The romantic drama Two Lovers is the perfect small movie. James Gray and his co-writer, Ric Menello, were inspired by Dostoevsky’s short story “White Nights” and especially by the exquisite 1957 movie version by Luchino Visconti.
I got this problem. There’s this guy I want to be better friends with. We’ve been out with other people for drinks, talked at professional events and had a few laughs. But when I ask him out on a man-date (strictly defined: lunch or drinks after work) he’s always busy. Should I take a hint or try some other approach?
While I never suffered the childhood trauma of parents getting divorced, I know as an adult what it is like to suffer with a divided family. That is because I am an Episco palian. As everyone knows—the late-night arguments and breaking of dishes have been audible since spring 2003—the Episcopal Church teeters on the edge of a breakup.
The world’s most popular rock band lives in constant contradiction. As U2 itself put it in the 1988 hit “God Part II”: “I don’t believe in riches, but you should see where I live.” The group at times proclaims Christ with power and passion, but it seems equally capable of cunning calculation.
I ran away from home once to the nearby Bell Theatre, where I often viewed musicals and comedies with my family. I wanted to escape from quarrels, to find in the dark a life as shimmering as the stars.
The Sound and the Fury with Yul Brynner and Joanne Woodward was playing that night. Before long, my father came to take me home. I was eleven, too young to flee my family. He rescued me, as he would later, while away in school, sending me cash folded into his letters.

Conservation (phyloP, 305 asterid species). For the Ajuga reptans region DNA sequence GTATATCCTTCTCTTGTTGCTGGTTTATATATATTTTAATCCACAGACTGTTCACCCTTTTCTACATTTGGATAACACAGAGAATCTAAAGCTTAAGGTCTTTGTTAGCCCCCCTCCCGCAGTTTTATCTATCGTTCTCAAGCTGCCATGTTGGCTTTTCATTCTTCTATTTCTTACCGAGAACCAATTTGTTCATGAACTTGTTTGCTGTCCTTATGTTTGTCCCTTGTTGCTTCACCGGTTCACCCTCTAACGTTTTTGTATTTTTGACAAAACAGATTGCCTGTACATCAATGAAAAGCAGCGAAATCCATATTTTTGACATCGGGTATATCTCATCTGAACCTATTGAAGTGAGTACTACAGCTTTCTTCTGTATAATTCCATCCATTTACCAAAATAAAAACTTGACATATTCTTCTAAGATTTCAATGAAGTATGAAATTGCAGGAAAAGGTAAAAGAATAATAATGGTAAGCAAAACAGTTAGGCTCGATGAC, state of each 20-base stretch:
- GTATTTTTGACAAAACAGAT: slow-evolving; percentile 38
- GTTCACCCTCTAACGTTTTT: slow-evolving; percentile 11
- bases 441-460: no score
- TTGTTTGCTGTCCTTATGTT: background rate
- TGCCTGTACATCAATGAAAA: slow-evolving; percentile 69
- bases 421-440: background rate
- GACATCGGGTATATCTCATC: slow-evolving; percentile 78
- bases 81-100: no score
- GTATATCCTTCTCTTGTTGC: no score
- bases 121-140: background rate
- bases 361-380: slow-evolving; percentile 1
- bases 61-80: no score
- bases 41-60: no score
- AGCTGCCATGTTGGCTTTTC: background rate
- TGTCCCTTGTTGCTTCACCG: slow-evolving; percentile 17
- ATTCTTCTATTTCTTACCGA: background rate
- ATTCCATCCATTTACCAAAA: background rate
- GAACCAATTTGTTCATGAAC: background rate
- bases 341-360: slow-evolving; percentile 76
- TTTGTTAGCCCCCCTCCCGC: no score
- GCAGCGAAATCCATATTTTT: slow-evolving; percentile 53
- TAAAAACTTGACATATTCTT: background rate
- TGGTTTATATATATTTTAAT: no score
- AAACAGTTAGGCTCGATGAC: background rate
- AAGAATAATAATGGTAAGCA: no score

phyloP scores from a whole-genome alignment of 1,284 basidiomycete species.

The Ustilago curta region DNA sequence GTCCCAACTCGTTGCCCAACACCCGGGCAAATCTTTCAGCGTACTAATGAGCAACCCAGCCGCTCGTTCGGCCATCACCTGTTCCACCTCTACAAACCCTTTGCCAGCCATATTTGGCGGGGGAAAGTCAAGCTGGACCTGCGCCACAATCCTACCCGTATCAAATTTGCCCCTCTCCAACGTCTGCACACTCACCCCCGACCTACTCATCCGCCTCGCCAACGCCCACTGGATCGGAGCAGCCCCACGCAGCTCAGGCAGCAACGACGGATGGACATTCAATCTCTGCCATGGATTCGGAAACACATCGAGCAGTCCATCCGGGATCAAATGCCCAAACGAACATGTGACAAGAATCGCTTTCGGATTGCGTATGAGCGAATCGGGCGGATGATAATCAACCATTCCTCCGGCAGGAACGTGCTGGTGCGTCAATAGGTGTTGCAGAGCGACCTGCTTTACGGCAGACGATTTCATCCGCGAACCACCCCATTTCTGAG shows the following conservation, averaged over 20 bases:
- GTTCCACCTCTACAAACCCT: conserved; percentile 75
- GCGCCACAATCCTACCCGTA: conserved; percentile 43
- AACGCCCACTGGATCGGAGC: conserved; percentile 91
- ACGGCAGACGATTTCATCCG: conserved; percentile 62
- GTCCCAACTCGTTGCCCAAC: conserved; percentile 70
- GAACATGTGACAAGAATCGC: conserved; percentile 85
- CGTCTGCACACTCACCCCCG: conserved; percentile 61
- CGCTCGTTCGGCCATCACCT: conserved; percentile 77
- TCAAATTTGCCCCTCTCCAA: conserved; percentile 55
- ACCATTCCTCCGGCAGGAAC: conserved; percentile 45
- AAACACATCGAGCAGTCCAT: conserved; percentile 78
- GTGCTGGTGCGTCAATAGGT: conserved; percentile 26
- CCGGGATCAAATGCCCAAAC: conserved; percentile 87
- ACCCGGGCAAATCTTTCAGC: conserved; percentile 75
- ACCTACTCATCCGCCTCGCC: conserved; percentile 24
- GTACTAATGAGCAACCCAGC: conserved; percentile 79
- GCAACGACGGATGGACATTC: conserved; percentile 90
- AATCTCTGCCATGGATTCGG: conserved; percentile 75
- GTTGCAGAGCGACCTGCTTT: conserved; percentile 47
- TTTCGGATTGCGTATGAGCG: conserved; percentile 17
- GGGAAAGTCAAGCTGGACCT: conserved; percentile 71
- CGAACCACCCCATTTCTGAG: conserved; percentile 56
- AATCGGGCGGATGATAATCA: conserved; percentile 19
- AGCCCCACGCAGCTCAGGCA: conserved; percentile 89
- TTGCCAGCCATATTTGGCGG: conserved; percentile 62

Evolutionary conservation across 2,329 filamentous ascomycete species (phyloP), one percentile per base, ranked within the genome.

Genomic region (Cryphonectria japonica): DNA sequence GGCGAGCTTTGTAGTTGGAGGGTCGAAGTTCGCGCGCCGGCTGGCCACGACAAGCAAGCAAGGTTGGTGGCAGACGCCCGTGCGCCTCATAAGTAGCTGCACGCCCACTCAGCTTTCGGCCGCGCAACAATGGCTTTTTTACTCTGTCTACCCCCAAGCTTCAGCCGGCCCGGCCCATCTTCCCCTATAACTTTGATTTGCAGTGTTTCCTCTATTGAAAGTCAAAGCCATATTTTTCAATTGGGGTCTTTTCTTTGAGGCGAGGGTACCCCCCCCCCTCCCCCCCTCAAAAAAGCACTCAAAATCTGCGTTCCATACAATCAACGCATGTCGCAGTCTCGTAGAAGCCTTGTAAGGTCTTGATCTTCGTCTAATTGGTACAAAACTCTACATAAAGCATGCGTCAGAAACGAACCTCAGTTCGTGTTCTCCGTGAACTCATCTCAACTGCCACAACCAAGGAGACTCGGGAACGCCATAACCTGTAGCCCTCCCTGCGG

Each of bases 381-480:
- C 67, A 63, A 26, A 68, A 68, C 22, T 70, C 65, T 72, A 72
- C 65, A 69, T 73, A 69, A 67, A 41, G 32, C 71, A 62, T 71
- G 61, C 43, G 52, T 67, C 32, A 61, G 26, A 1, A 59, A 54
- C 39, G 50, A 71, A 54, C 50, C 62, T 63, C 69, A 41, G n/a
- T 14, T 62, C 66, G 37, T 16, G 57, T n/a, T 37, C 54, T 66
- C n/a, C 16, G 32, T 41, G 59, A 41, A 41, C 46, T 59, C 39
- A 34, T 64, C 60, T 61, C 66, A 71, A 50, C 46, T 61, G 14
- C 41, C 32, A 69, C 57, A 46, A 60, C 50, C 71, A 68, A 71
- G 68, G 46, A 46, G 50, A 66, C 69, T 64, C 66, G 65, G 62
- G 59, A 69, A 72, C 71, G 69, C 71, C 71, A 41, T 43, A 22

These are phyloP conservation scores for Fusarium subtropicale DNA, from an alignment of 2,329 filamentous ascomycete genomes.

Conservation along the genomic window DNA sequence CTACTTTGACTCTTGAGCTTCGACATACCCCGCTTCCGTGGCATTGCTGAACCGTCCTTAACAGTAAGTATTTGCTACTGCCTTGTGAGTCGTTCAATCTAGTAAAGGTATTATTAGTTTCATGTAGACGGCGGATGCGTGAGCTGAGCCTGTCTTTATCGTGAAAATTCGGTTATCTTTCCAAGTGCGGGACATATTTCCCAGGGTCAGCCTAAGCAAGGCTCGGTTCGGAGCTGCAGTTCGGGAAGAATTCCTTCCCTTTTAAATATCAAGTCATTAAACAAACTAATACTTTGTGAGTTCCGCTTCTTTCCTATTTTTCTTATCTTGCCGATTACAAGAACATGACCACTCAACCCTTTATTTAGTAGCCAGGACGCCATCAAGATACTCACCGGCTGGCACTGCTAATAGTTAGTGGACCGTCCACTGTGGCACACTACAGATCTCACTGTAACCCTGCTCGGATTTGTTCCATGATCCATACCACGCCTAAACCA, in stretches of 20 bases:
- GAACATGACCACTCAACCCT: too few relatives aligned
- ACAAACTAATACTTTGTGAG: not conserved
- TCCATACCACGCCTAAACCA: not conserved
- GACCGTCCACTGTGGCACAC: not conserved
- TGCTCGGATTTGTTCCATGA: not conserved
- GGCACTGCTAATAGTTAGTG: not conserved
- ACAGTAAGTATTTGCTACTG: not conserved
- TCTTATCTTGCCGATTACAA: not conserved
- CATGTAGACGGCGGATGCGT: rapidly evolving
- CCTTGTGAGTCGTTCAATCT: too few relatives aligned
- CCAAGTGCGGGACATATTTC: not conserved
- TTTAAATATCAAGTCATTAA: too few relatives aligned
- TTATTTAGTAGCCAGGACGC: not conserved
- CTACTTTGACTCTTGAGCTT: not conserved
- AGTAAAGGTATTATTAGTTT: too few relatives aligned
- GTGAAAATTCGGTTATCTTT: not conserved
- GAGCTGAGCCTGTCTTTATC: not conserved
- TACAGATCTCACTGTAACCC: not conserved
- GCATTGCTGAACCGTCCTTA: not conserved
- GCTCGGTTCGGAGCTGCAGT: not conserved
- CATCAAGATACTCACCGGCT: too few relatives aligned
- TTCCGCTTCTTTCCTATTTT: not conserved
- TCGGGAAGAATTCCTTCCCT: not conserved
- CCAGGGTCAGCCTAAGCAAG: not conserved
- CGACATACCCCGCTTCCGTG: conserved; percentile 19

My father resisted my mother as well: Thanksgiving he refused to eat her green peas and mushrooms, dubbed them buckshot and devil umbrellas— word play an antidote to bickering.
Years on, I taught Faulkner’s novel, remembered the night my father took me home, his small notes on the underside of silver paper lining his cigarette packs.
Nathan Eckstrom teaches English in the Boston Public Schools, one of the most diverse school systems in the country. Its more than 9,000 students come from about 100 countries, and they speak more than 80 languages. Instead of taking a vacation this past summer, Eckstrom went to Haiti to find the places where several of his students live and to visit their extended families. He knows that he will be able to make better connections with his Haitian students after learning about their culture and country. Over the past ten years, Boston teachers have made similar trips to Cape Verde, the Dominican Republic, Vietnam, and other countries. Fund for Teachers, a Houston-based nonprofit, helps fund these trips (Boston Globe, September 12).